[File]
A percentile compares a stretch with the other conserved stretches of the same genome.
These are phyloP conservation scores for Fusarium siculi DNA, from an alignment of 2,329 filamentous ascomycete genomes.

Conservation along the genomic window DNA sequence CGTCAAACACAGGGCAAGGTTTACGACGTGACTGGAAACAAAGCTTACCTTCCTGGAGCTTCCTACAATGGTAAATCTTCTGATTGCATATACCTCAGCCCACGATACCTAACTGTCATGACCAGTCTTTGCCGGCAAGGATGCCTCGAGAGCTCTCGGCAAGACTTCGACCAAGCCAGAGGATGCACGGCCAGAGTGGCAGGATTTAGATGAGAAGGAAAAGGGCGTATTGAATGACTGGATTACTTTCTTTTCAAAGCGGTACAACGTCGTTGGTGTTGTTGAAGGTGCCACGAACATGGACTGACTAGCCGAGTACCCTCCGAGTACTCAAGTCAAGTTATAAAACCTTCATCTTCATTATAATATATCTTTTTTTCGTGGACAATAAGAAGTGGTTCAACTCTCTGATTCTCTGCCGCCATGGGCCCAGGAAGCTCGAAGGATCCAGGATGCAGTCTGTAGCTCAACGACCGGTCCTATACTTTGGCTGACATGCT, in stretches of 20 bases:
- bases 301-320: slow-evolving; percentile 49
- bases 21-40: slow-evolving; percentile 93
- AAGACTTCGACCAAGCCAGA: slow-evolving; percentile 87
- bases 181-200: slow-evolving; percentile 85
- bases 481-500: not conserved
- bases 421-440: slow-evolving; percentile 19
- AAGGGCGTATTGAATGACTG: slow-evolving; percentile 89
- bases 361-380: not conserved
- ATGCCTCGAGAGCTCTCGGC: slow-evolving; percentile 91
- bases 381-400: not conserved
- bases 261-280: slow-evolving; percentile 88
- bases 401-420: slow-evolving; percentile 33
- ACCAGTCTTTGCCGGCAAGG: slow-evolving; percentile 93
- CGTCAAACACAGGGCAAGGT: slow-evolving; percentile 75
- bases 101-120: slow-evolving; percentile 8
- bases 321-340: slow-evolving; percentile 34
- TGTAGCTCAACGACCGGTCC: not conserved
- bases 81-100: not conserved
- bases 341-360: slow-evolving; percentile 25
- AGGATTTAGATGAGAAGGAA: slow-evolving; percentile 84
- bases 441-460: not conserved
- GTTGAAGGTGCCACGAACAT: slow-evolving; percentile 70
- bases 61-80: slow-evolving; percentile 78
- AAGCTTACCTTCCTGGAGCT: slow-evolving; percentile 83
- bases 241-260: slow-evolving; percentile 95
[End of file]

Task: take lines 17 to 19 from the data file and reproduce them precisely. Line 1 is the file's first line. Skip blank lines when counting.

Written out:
- CGTCAAACACAGGGCAAGGT: slow-evolving; percentile 75
- bases 101-120: slow-evolving; percentile 8
- bases 321-340: slow-evolving; percentile 34